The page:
OOIDA said it had provided significant evidence that pressure and harassment by motor carriers who require drivers to meet unrealistic delivery schedules and to maximize driving time is a significant factor contributing to miscoding.
“Rather than recognize that its proposed rule creates a useful opportunity to address one of the more significant contributors to HOS violations, the FMCSA elects to do nothing, thereby ignoring its own statutory obligation to address harassment if it mandates use of EOBRs,” OOIDA said.
U.S. Xpress said that while there was hesitancy at first, the greatest endorsement for EOBRs today comes from its drivers and contractors.
The carrier’s comments noted that driver Randy Earl said “the electronic logging system … has made my job easier because it has eliminated much of the paperwork and provided us with a way to independently verify that we are working within the time allowed under the Hours of Service.”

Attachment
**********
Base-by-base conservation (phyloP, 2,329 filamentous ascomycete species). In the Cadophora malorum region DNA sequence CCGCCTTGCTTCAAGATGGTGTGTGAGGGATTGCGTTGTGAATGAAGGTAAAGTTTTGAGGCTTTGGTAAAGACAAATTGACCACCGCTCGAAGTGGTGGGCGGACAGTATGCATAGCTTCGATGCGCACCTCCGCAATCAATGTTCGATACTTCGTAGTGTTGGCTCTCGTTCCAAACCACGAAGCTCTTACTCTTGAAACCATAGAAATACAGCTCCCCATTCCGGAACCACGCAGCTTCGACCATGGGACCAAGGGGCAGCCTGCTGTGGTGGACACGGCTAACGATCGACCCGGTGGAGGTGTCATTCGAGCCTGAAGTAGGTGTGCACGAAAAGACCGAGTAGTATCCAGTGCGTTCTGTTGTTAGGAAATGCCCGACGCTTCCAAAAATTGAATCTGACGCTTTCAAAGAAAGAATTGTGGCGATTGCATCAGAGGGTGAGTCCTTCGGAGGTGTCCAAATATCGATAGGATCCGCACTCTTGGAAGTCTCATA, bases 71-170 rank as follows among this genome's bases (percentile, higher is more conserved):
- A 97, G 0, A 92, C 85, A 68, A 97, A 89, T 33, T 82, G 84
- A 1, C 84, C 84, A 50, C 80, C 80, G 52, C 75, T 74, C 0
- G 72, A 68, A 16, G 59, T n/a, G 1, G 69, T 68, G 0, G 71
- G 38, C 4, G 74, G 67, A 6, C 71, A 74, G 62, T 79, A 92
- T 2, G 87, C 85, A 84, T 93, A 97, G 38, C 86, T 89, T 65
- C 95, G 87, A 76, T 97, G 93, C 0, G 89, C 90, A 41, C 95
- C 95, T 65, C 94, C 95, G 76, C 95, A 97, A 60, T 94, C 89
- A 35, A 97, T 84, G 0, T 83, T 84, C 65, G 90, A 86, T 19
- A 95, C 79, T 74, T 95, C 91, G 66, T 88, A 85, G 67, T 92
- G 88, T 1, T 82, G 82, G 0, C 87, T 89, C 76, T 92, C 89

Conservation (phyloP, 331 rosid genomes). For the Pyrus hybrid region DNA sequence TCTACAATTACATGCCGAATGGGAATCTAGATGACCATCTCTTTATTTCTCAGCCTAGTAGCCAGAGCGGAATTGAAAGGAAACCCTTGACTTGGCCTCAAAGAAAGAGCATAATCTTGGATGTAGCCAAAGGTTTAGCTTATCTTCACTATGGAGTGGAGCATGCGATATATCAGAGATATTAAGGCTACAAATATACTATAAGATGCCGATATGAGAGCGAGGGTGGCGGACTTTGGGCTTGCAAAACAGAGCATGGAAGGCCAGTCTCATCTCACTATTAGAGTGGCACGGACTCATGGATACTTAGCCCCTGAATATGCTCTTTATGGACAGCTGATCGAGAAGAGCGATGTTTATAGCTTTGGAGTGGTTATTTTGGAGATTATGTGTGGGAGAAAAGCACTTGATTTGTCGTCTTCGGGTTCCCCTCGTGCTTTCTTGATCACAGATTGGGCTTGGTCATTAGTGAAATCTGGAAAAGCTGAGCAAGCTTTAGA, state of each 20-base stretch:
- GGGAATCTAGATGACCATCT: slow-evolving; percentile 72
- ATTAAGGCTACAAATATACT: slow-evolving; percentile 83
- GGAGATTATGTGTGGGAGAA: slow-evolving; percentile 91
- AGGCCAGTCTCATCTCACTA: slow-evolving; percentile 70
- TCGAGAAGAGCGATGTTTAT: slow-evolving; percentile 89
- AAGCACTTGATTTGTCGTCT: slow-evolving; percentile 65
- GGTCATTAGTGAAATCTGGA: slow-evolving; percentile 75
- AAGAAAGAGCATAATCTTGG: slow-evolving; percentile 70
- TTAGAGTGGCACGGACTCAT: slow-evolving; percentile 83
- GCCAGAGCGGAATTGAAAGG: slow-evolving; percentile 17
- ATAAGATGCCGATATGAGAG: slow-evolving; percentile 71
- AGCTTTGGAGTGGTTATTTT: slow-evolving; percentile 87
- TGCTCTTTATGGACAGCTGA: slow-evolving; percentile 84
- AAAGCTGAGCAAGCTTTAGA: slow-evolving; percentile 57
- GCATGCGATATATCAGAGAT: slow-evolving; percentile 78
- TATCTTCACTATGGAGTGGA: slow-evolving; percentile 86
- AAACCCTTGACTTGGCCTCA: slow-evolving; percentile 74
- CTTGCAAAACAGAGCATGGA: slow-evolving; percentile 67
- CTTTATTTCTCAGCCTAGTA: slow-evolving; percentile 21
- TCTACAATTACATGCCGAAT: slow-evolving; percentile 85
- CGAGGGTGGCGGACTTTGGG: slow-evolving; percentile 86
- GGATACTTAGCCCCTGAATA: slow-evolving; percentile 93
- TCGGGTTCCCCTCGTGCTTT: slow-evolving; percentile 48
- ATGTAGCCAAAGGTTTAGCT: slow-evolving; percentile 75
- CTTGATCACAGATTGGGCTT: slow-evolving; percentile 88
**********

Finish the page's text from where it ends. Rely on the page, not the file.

However, the carrier also used the comments to take a shot at the proposed HOS rulemaking.
“We believe that implementation of EOBRs across the trucking industry, following the current Hours of Service in place since 2004, will have a far greater positive impact on the safety equation than the new proposed HOS rule that, studies have shown, will significantly increase congestion and lead to a rise in accidents,” the carrier wrote.
Maverick USA echoed U.S. Xpress’ claim that EOBRs help the end user, noting that its drivers assigned to tractors equipped with EOBRs find they are more relaxed and better utilized, but also aired concerns about the supporting documents portion of the rule.